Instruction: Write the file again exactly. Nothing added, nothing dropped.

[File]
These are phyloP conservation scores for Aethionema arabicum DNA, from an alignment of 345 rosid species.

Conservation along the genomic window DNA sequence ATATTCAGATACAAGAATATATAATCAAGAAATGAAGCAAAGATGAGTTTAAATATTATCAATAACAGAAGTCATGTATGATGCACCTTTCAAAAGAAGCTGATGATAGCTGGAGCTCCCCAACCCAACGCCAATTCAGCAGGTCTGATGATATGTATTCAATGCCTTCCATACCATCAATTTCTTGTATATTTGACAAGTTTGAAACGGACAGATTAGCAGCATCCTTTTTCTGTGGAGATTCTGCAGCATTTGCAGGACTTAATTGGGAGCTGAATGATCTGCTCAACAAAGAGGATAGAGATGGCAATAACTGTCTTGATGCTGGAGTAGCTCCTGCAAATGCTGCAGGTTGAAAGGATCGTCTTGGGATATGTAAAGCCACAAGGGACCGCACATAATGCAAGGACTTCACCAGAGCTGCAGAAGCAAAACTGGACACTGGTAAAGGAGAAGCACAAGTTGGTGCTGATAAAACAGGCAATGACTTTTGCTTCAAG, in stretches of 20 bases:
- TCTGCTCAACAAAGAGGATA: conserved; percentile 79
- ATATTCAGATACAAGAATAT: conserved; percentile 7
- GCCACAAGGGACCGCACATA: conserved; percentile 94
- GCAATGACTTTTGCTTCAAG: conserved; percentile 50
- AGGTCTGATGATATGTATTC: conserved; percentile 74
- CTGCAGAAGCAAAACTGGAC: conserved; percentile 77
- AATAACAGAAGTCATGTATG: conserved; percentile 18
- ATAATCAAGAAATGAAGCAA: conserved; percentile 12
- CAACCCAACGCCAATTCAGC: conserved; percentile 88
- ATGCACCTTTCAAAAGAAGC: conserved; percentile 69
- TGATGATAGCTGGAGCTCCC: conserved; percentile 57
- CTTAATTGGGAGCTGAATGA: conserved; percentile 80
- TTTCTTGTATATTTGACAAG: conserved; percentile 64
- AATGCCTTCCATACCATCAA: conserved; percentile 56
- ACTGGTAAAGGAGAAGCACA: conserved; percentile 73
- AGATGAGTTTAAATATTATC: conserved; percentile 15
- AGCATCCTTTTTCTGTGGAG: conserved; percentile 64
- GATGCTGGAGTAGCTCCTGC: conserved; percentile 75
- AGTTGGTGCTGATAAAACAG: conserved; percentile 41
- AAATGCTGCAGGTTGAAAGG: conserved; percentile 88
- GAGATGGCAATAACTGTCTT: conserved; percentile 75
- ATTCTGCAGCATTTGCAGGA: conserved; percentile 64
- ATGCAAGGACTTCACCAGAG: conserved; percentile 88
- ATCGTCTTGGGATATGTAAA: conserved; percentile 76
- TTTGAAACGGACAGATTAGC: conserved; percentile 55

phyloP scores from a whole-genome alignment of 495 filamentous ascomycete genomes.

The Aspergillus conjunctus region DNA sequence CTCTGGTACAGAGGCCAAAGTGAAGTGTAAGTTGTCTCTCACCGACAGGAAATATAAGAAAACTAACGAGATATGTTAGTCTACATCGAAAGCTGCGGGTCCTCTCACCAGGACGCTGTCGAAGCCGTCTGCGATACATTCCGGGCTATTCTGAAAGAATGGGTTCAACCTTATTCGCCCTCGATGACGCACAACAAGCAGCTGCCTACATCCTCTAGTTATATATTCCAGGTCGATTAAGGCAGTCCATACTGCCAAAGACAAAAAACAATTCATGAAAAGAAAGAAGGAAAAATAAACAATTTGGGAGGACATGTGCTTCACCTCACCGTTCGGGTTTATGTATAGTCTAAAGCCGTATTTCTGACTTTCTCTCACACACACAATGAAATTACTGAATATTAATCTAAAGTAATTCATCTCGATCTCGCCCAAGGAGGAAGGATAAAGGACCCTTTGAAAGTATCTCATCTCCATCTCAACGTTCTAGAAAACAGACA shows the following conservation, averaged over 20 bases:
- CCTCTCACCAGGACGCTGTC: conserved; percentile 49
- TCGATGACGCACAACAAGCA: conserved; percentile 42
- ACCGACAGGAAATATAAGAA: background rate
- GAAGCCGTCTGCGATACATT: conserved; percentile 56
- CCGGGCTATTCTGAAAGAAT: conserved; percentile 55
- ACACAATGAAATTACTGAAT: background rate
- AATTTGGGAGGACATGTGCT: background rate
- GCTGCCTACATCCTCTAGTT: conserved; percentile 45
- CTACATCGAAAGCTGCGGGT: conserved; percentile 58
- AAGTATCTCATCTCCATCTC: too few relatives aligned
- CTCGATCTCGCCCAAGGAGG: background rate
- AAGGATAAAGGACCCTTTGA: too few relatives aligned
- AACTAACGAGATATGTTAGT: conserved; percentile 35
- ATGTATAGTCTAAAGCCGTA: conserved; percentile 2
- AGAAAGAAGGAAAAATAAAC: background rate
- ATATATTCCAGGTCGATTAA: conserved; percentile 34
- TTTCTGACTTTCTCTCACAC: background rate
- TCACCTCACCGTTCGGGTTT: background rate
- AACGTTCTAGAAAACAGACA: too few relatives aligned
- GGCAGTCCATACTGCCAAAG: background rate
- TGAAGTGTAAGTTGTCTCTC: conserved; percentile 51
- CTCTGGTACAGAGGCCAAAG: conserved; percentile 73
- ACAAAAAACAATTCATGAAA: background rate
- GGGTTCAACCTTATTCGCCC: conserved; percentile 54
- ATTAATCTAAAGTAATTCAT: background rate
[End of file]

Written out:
These are phyloP conservation scores for Aethionema arabicum DNA, from an alignment of 345 rosid species.

Conservation along the genomic window DNA sequence ATATTCAGATACAAGAATATATAATCAAGAAATGAAGCAAAGATGAGTTTAAATATTATCAATAACAGAAGTCATGTATGATGCACCTTTCAAAAGAAGCTGATGATAGCTGGAGCTCCCCAACCCAACGCCAATTCAGCAGGTCTGATGATATGTATTCAATGCCTTCCATACCATCAATTTCTTGTATATTTGACAAGTTTGAAACGGACAGATTAGCAGCATCCTTTTTCTGTGGAGATTCTGCAGCATTTGCAGGACTTAATTGGGAGCTGAATGATCTGCTCAACAAAGAGGATAGAGATGGCAATAACTGTCTTGATGCTGGAGTAGCTCCTGCAAATGCTGCAGGTTGAAAGGATCGTCTTGGGATATGTAAAGCCACAAGGGACCGCACATAATGCAAGGACTTCACCAGAGCTGCAGAAGCAAAACTGGACACTGGTAAAGGAGAAGCACAAGTTGGTGCTGATAAAACAGGCAATGACTTTTGCTTCAAG, in stretches of 20 bases:
- TCTGCTCAACAAAGAGGATA: conserved; percentile 79
- ATATTCAGATACAAGAATAT: conserved; percentile 7
- GCCACAAGGGACCGCACATA: conserved; percentile 94
- GCAATGACTTTTGCTTCAAG: conserved; percentile 50
- AGGTCTGATGATATGTATTC: conserved; percentile 74
- CTGCAGAAGCAAAACTGGAC: conserved; percentile 77
- AATAACAGAAGTCATGTATG: conserved; percentile 18
- ATAATCAAGAAATGAAGCAA: conserved; percentile 12
- CAACCCAACGCCAATTCAGC: conserved; percentile 88
- ATGCACCTTTCAAAAGAAGC: conserved; percentile 69
- TGATGATAGCTGGAGCTCCC: conserved; percentile 57
- CTTAATTGGGAGCTGAATGA: conserved; percentile 80
- TTTCTTGTATATTTGACAAG: conserved; percentile 64
- AATGCCTTCCATACCATCAA: conserved; percentile 56
- ACTGGTAAAGGAGAAGCACA: conserved; percentile 73
- AGATGAGTTTAAATATTATC: conserved; percentile 15
- AGCATCCTTTTTCTGTGGAG: conserved; percentile 64
- GATGCTGGAGTAGCTCCTGC: conserved; percentile 75
- AGTTGGTGCTGATAAAACAG: conserved; percentile 41
- AAATGCTGCAGGTTGAAAGG: conserved; percentile 88
- GAGATGGCAATAACTGTCTT: conserved; percentile 75
- ATTCTGCAGCATTTGCAGGA: conserved; percentile 64
- ATGCAAGGACTTCACCAGAG: conserved; percentile 88
- ATCGTCTTGGGATATGTAAA: conserved; percentile 76
- TTTGAAACGGACAGATTAGC: conserved; percentile 55

phyloP scores from a whole-genome alignment of 495 filamentous ascomycete genomes.

The Aspergillus conjunctus region DNA sequence CTCTGGTACAGAGGCCAAAGTGAAGTGTAAGTTGTCTCTCACCGACAGGAAATATAAGAAAACTAACGAGATATGTTAGTCTACATCGAAAGCTGCGGGTCCTCTCACCAGGACGCTGTCGAAGCCGTCTGCGATACATTCCGGGCTATTCTGAAAGAATGGGTTCAACCTTATTCGCCCTCGATGACGCACAACAAGCAGCTGCCTACATCCTCTAGTTATATATTCCAGGTCGATTAAGGCAGTCCATACTGCCAAAGACAAAAAACAATTCATGAAAAGAAAGAAGGAAAAATAAACAATTTGGGAGGACATGTGCTTCACCTCACCGTTCGGGTTTATGTATAGTCTAAAGCCGTATTTCTGACTTTCTCTCACACACACAATGAAATTACTGAATATTAATCTAAAGTAATTCATCTCGATCTCGCCCAAGGAGGAAGGATAAAGGACCCTTTGAAAGTATCTCATCTCCATCTCAACGTTCTAGAAAACAGACA shows the following conservation, averaged over 20 bases:
- CCTCTCACCAGGACGCTGTC: conserved; percentile 49
- TCGATGACGCACAACAAGCA: conserved; percentile 42
- ACCGACAGGAAATATAAGAA: background rate
- GAAGCCGTCTGCGATACATT: conserved; percentile 56
- CCGGGCTATTCTGAAAGAAT: conserved; percentile 55
- ACACAATGAAATTACTGAAT: background rate
- AATTTGGGAGGACATGTGCT: background rate
- GCTGCCTACATCCTCTAGTT: conserved; percentile 45
- CTACATCGAAAGCTGCGGGT: conserved; percentile 58
- AAGTATCTCATCTCCATCTC: too few relatives aligned
- CTCGATCTCGCCCAAGGAGG: background rate
- AAGGATAAAGGACCCTTTGA: too few relatives aligned
- AACTAACGAGATATGTTAGT: conserved; percentile 35
- ATGTATAGTCTAAAGCCGTA: conserved; percentile 2
- AGAAAGAAGGAAAAATAAAC: background rate
- ATATATTCCAGGTCGATTAA: conserved; percentile 34
- TTTCTGACTTTCTCTCACAC: background rate
- TCACCTCACCGTTCGGGTTT: background rate
- AACGTTCTAGAAAACAGACA: too few relatives aligned
- GGCAGTCCATACTGCCAAAG: background rate
- TGAAGTGTAAGTTGTCTCTC: conserved; percentile 51
- CTCTGGTACAGAGGCCAAAG: conserved; percentile 73
- ACAAAAAACAATTCATGAAA: background rate
- GGGTTCAACCTTATTCGCCC: conserved; percentile 54
- ATTAATCTAAAGTAATTCAT: background rate